* * *
Mac’s got on nothing but a diaper and a smile. He’s crouched in a gravel-filled ditch along Kaseville, clinging to what was once a green and blue stuffed bunny. Holding the creature high with a grubby arm, he croons at me. I shudder as a red Toyota zooms by us.
“Hello Mac,” I say. Rattling the bunny by its ears, he giggles. “Where have you been?” More laughing. I pick him up. For a moment he looks confused, but then presses his grimy face against my shirt, gripping my neck with both arms. I remember when I found Allie at the lost child center in Hershey. She hadn’t even wanted to look at me, because I made her miss half the show. No fear, just anger about the inconvenience. The security guard had told me Allie was calm the whole time, and that she’d found him. Went right up to him with her ticket stub and said, ‘I’m lost.’ Pretty good for a six-year-old.
Mac smells like he’s needed a changing for the past two days. I don’t know how he’s not screaming and crying. “Patty!” I yell. She spots us from across the road and runs over.
“Thank God!” I hand him off. Patty’s squeezing the poor kid so hard I doubt he can breathe. “Come here sweetie.” She wipes some of the dirt off his cheeks with her sleeve. Mommy’s here, you’re fine now. You’re fine.” And I know she’s convincing herself.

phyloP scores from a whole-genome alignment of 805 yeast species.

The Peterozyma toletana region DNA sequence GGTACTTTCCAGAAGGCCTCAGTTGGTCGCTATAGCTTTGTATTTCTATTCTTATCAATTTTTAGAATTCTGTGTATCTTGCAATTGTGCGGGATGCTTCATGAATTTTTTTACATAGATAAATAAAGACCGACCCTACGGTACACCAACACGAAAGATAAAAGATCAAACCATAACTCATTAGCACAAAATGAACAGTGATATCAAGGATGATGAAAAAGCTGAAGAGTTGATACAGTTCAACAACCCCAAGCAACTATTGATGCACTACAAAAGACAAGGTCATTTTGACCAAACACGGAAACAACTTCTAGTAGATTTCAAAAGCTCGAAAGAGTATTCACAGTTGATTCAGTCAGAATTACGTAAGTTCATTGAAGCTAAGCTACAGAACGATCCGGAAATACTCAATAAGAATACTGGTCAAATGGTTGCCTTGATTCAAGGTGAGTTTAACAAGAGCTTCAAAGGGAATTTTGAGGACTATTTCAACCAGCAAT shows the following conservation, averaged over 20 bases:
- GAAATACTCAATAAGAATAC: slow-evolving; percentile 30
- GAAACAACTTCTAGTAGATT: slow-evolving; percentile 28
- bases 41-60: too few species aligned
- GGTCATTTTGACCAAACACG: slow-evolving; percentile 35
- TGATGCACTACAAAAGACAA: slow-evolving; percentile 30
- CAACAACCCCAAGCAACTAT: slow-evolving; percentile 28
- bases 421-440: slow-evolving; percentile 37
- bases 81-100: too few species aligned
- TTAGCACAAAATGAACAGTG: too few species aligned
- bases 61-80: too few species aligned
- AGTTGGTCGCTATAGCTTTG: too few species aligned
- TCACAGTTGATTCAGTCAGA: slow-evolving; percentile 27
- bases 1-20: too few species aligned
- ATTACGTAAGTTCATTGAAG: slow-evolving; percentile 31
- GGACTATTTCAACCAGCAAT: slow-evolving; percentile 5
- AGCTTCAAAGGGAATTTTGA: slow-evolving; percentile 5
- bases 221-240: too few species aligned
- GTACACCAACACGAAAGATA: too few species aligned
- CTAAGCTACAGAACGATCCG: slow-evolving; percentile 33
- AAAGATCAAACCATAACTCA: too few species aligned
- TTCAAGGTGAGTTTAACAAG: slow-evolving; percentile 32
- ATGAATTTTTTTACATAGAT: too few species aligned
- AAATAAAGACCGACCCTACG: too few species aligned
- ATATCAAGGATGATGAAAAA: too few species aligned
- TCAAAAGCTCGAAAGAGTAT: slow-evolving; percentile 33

* * *
“Good, you’re home.” Rosie has the patio table set and a cold Pepsi waiting for me. “I guess you found him then?”
“Yeah. On the side of the road, can you believe it?”
“Lord, not really.” I expect her to rant about the irresponsibility of the Gilroys, or how we should call the cops and child services, but she doesn’t. “Tell me if these steaks are done enough.” She cuts into the thickest one.
“I thought you were afraid of that thing,” I say, pointing to the grill. The starter broke last summer. Basically, to light it I just turn on the gas, toss in a match, and pray not to blow myself to China.
“Well let me tell you it was scary! We need a new barbecue!” Her eyes get wide as saucers. “You should have seen the flames when I lit it, John!” she cries. I can’t help but laugh.
“A new barbecue, is that right? And do you want that before or after I replace all the windows?” I ask.
“I’m glad you think you’re funny. Too pink?” She stabs a piece of meat and holds it eye-level with me. Through the sliding door, I can make out Allie’s framed picture on the kitchen counter.
“Nah, that’s done.” We sit down to eat. The air has finally cooled down a bit, and the moon is starting to shine through the haze.
“Listen to that!” Rosie laughs. “It’s a Cicada summer.”
“Great, maybe their buzzing will drown out Murphy,” I say. She chuckles, but it fades.
“These are the same brood,” she says. “From years ago.” She’s right. I think of that summer; of waking up in the morning to find tan exoskeletons stuck to our oak trees. Little, hollow shells that crumbled in your hand. “Allie was alive, that last time we heard them,” Rosie says. “She was two.” Rosie comes over to sit in my lap. I can’t remember the last time she did this. I put my arms around her. I’d set a Cicada on Allie’s palm that summer so she could feel the vibration from its wings. They don’t bite, and she hadn’t been afraid of it at all. Allie just stood with her arm still as wood. I remember the look on her face—that grin as she rubbed its iridescent head with an outstretched pinky, delighted to hold a live thing in her hand.